History Extra logo
The official website for BBC History Magazine and BBC History Revealed

Why do we say ‘run amok’?

'Running amok' is generally used to describe wild or unruly – but ultimately harmless – behaviour. But the origin of this phrase has more sinister origins, as this answer shows…

Children running down a street
Published: August 1, 2015 at 12:00 pm
Try 6 issues for only £9.99 when you subscribe to BBC History Magazine or BBC History Revealed

Coming home to a house wrecked by your dog or watching toddlers go crazy at a soft play centre are perhaps two instances where we’d reach for ‘running amok. You would expect their wild, unruly behaviour that could damage your sofa or lead to some bruises, but nothing more than that.


But its origins lie in a far more sinister phenomenon. ‘Amok’, meaning a furious and desperate charge, comes from Malaysia and first popped up in English in the 16th century.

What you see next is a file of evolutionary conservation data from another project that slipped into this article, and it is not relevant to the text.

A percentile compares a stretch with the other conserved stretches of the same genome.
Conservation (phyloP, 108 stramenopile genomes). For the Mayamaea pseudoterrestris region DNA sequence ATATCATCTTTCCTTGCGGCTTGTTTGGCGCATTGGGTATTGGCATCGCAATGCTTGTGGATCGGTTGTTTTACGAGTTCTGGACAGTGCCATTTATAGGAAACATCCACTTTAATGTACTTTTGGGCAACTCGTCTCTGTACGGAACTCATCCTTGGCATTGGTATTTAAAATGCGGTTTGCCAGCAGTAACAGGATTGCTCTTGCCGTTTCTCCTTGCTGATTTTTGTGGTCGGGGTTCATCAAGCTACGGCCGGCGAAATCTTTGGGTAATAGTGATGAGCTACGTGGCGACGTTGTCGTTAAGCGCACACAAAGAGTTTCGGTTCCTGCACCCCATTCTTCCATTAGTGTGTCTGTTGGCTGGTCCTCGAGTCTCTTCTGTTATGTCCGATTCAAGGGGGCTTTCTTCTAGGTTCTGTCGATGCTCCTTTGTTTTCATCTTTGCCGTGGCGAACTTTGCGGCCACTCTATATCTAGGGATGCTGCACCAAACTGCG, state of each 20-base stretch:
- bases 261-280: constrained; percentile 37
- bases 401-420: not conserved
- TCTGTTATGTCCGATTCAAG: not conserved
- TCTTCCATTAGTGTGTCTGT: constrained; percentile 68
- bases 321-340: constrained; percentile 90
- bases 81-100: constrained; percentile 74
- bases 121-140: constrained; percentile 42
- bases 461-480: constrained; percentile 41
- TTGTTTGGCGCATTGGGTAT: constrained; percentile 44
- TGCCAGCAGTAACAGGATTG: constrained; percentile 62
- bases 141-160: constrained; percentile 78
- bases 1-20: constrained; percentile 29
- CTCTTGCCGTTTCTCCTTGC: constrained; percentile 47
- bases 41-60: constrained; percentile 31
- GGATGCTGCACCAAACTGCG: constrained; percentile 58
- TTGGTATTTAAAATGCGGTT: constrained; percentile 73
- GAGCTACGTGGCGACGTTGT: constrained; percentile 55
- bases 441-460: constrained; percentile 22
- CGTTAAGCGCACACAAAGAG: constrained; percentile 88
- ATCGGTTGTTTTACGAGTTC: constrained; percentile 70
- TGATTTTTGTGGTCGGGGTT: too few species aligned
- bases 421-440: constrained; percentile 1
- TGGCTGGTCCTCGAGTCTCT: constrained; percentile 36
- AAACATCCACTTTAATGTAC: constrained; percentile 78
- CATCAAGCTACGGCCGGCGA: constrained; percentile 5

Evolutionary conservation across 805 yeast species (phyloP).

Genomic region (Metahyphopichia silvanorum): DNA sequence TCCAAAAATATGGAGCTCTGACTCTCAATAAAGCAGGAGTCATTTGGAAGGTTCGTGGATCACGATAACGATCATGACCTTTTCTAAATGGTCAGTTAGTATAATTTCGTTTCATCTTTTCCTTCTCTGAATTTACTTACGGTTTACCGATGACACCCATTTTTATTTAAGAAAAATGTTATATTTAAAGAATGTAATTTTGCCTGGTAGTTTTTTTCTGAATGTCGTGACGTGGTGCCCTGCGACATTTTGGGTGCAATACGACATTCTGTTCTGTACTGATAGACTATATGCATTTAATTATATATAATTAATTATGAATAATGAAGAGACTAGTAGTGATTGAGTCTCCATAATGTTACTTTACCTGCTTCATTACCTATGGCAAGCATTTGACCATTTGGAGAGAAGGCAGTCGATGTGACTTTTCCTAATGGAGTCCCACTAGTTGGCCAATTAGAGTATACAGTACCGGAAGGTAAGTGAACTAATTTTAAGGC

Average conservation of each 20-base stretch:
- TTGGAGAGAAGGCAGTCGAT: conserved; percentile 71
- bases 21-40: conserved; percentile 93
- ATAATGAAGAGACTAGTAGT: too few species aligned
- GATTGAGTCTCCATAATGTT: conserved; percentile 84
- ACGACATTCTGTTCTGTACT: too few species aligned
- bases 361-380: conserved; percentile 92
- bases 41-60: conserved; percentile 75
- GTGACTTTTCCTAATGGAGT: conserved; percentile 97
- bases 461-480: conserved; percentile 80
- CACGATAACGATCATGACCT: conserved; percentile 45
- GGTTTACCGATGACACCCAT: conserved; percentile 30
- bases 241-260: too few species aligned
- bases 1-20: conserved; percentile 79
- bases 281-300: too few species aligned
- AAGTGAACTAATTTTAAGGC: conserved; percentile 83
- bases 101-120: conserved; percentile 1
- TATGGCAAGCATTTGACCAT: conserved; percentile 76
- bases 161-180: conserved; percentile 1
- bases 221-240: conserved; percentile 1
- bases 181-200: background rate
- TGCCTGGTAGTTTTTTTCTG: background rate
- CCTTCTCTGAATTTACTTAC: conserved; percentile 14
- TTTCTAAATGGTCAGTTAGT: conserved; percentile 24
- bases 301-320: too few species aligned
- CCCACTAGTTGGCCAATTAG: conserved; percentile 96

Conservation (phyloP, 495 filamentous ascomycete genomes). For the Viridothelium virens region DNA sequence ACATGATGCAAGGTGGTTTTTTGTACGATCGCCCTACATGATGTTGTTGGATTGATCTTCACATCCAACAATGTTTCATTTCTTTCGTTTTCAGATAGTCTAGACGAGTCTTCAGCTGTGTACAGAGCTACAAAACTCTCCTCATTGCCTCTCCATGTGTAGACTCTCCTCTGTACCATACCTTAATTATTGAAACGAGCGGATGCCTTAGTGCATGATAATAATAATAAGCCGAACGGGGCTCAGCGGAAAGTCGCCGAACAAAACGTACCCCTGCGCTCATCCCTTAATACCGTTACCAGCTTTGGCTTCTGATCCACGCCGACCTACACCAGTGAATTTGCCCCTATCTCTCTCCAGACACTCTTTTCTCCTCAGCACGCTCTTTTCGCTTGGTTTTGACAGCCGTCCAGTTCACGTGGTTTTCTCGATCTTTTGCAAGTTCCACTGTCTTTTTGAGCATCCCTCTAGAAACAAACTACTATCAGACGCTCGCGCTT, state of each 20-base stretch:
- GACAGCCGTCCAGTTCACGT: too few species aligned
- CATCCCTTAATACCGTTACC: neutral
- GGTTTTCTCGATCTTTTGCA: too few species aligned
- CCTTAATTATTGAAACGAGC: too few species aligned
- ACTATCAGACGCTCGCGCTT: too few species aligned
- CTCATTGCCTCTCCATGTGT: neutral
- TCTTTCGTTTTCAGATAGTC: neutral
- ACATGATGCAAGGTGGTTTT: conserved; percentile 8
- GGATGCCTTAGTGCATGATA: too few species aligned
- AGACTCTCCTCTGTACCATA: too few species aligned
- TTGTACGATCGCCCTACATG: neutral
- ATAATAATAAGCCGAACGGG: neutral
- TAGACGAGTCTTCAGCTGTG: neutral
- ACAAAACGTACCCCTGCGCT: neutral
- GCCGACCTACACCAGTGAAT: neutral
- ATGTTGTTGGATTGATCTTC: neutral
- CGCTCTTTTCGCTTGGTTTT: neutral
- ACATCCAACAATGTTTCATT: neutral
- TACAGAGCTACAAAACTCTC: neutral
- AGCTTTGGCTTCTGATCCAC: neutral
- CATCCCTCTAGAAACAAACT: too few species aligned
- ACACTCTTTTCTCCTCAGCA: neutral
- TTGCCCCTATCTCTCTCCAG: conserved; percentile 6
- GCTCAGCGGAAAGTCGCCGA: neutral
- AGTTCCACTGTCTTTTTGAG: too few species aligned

Having repeatedly witnessed it in his travels to the country in the 1770s, Captain Cook wrote a definition as “to get drunk with opium…to sally forth from the house…indiscriminately killing and maiming villagers and animals in a frenzied attack”.

The homicidal frenzy was thought to be caused by the ‘hantu belian’, an evil tiger spirit, entering the person and compelling them on. It typically ended with them being killed by bystanders or committing suicide.

Find out the historical origins of more phrases from history


This article was taken from BBC History Revealed magazine


Sponsored content